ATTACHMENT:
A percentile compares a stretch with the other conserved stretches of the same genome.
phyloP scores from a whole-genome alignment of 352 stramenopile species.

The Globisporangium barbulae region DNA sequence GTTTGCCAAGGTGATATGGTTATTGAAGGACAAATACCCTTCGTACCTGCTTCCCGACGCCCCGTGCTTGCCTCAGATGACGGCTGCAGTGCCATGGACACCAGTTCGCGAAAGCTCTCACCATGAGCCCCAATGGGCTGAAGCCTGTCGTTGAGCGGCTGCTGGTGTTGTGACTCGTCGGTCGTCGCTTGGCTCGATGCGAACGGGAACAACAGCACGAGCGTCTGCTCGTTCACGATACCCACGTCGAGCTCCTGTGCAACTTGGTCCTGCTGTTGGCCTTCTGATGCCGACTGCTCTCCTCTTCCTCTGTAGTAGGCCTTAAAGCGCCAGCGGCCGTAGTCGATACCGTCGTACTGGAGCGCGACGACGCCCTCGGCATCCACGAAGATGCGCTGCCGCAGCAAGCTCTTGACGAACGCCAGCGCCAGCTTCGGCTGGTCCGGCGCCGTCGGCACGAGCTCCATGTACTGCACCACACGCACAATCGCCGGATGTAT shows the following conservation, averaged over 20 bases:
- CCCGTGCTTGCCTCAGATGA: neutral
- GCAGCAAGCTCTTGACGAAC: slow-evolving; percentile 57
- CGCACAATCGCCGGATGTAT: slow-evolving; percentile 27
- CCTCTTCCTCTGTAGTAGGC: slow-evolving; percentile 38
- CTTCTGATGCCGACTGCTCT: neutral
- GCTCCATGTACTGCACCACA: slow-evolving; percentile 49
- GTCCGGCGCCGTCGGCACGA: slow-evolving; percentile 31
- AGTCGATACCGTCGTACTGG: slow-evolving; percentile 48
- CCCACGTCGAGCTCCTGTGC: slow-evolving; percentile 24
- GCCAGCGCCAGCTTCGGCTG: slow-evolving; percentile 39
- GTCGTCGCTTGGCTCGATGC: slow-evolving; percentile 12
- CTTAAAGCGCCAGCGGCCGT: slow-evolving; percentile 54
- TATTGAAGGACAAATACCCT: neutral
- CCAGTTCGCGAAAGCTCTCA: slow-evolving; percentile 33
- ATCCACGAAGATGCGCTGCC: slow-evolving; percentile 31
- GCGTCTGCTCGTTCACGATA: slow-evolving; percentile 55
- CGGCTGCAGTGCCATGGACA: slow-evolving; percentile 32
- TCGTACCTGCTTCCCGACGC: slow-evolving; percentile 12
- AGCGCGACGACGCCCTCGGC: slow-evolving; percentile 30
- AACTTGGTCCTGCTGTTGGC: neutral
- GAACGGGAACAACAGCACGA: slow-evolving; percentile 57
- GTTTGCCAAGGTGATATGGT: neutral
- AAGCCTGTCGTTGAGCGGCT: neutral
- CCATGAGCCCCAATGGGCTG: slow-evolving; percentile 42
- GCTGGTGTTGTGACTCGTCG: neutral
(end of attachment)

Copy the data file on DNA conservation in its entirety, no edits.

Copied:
A percentile compares a stretch with the other conserved stretches of the same genome.
phyloP scores from a whole-genome alignment of 352 stramenopile species.

The Globisporangium barbulae region DNA sequence GTTTGCCAAGGTGATATGGTTATTGAAGGACAAATACCCTTCGTACCTGCTTCCCGACGCCCCGTGCTTGCCTCAGATGACGGCTGCAGTGCCATGGACACCAGTTCGCGAAAGCTCTCACCATGAGCCCCAATGGGCTGAAGCCTGTCGTTGAGCGGCTGCTGGTGTTGTGACTCGTCGGTCGTCGCTTGGCTCGATGCGAACGGGAACAACAGCACGAGCGTCTGCTCGTTCACGATACCCACGTCGAGCTCCTGTGCAACTTGGTCCTGCTGTTGGCCTTCTGATGCCGACTGCTCTCCTCTTCCTCTGTAGTAGGCCTTAAAGCGCCAGCGGCCGTAGTCGATACCGTCGTACTGGAGCGCGACGACGCCCTCGGCATCCACGAAGATGCGCTGCCGCAGCAAGCTCTTGACGAACGCCAGCGCCAGCTTCGGCTGGTCCGGCGCCGTCGGCACGAGCTCCATGTACTGCACCACACGCACAATCGCCGGATGTAT shows the following conservation, averaged over 20 bases:
- CCCGTGCTTGCCTCAGATGA: neutral
- GCAGCAAGCTCTTGACGAAC: slow-evolving; percentile 57
- CGCACAATCGCCGGATGTAT: slow-evolving; percentile 27
- CCTCTTCCTCTGTAGTAGGC: slow-evolving; percentile 38
- CTTCTGATGCCGACTGCTCT: neutral
- GCTCCATGTACTGCACCACA: slow-evolving; percentile 49
- GTCCGGCGCCGTCGGCACGA: slow-evolving; percentile 31
- AGTCGATACCGTCGTACTGG: slow-evolving; percentile 48
- CCCACGTCGAGCTCCTGTGC: slow-evolving; percentile 24
- GCCAGCGCCAGCTTCGGCTG: slow-evolving; percentile 39
- GTCGTCGCTTGGCTCGATGC: slow-evolving; percentile 12
- CTTAAAGCGCCAGCGGCCGT: slow-evolving; percentile 54
- TATTGAAGGACAAATACCCT: neutral
- CCAGTTCGCGAAAGCTCTCA: slow-evolving; percentile 33
- ATCCACGAAGATGCGCTGCC: slow-evolving; percentile 31
- GCGTCTGCTCGTTCACGATA: slow-evolving; percentile 55
- CGGCTGCAGTGCCATGGACA: slow-evolving; percentile 32
- TCGTACCTGCTTCCCGACGC: slow-evolving; percentile 12
- AGCGCGACGACGCCCTCGGC: slow-evolving; percentile 30
- AACTTGGTCCTGCTGTTGGC: neutral
- GAACGGGAACAACAGCACGA: slow-evolving; percentile 57
- GTTTGCCAAGGTGATATGGT: neutral
- AAGCCTGTCGTTGAGCGGCT: neutral
- CCATGAGCCCCAATGGGCTG: slow-evolving; percentile 42
- GCTGGTGTTGTGACTCGTCG: neutral